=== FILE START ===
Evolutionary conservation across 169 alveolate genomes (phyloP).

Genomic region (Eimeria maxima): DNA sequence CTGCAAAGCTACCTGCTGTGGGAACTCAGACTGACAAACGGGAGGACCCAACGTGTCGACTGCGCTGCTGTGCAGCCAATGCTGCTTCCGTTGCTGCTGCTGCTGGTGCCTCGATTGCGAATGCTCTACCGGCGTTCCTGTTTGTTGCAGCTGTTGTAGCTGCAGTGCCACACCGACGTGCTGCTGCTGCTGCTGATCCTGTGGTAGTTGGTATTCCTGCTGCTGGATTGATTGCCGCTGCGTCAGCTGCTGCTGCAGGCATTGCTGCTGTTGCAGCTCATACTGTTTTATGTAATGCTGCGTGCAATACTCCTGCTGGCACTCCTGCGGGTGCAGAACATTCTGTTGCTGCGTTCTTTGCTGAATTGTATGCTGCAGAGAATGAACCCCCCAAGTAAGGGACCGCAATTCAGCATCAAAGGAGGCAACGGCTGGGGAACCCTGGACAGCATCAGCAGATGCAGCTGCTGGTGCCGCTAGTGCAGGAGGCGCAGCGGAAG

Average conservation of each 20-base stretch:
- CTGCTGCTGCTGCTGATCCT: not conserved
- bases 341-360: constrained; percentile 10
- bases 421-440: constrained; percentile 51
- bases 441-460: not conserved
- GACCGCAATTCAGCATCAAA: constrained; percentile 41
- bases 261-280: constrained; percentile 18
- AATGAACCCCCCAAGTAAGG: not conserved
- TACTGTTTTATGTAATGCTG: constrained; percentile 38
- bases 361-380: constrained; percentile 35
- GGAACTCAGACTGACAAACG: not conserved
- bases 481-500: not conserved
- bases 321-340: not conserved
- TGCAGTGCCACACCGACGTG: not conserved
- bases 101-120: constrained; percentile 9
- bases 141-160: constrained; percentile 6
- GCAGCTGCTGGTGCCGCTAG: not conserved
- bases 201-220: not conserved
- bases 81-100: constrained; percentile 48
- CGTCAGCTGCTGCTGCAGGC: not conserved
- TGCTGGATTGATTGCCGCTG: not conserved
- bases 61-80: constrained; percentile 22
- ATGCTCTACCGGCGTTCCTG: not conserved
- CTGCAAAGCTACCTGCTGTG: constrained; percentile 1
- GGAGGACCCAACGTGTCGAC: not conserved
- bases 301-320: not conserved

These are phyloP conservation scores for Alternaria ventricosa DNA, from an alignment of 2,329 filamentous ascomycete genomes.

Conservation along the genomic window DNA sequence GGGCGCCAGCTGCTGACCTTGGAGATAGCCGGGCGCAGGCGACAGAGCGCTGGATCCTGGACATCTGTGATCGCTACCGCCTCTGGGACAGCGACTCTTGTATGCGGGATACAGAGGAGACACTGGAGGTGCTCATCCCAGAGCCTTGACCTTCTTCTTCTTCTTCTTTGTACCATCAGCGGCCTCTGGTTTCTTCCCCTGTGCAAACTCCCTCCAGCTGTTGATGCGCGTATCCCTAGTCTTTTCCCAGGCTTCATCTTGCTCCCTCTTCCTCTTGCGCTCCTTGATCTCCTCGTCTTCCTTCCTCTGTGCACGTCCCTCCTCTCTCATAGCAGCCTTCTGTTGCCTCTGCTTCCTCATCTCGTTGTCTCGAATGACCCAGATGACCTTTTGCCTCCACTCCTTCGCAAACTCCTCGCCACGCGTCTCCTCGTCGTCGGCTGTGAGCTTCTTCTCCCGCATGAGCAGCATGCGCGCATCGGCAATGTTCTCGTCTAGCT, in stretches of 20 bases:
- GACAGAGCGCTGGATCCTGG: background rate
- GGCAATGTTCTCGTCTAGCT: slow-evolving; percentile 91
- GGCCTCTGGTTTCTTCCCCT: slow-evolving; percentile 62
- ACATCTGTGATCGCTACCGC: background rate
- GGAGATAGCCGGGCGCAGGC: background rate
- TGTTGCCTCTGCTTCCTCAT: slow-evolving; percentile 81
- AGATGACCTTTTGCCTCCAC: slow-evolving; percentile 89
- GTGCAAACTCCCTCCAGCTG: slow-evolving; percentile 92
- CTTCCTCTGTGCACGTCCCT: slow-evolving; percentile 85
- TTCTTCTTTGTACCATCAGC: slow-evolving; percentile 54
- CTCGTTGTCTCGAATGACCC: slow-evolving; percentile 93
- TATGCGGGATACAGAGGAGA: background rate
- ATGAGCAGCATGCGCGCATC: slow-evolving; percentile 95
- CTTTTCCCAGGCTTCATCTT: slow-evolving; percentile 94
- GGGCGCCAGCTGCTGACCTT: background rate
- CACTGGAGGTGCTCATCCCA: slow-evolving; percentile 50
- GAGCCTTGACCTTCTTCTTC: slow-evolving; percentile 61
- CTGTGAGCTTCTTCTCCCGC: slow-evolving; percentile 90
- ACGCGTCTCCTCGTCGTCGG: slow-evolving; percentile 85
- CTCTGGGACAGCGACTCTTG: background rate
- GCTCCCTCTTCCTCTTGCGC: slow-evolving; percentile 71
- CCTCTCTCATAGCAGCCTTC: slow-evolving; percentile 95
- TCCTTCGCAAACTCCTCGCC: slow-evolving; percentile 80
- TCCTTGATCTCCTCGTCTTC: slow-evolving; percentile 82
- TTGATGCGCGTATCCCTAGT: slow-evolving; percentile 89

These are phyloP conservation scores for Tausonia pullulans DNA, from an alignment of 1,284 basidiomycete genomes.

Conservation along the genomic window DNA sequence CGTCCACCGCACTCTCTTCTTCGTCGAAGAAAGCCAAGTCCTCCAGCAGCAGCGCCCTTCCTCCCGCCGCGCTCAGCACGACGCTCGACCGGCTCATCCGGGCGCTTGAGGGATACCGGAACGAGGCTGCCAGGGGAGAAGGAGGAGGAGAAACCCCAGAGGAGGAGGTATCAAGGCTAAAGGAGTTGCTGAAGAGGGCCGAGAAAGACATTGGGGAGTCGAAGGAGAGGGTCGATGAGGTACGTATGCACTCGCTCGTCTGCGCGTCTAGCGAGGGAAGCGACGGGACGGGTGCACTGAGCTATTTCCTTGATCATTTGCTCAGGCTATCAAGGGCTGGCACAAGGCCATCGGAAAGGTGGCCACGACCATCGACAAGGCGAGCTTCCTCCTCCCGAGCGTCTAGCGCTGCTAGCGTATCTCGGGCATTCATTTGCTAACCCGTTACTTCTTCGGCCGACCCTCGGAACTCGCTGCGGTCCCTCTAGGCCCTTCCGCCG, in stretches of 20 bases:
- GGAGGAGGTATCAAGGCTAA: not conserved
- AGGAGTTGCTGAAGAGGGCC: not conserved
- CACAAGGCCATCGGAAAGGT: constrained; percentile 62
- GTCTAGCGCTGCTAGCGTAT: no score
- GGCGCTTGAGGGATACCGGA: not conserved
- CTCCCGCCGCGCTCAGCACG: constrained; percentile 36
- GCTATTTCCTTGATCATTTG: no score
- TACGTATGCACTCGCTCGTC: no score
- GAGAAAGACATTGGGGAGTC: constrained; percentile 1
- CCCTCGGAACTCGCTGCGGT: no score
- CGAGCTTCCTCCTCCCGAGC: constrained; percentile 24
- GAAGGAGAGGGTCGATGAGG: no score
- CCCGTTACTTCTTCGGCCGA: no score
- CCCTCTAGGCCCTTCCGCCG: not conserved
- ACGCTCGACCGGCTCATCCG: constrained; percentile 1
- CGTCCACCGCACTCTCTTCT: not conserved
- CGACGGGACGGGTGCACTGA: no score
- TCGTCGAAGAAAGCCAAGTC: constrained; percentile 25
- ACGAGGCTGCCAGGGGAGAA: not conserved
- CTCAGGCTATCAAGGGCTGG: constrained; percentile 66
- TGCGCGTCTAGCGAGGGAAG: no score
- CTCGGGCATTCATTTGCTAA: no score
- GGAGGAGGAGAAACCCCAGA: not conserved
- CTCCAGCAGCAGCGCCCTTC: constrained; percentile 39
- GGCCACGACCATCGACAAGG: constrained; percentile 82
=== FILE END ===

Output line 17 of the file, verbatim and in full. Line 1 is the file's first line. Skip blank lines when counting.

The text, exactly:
- bases 101-120: constrained; percentile 9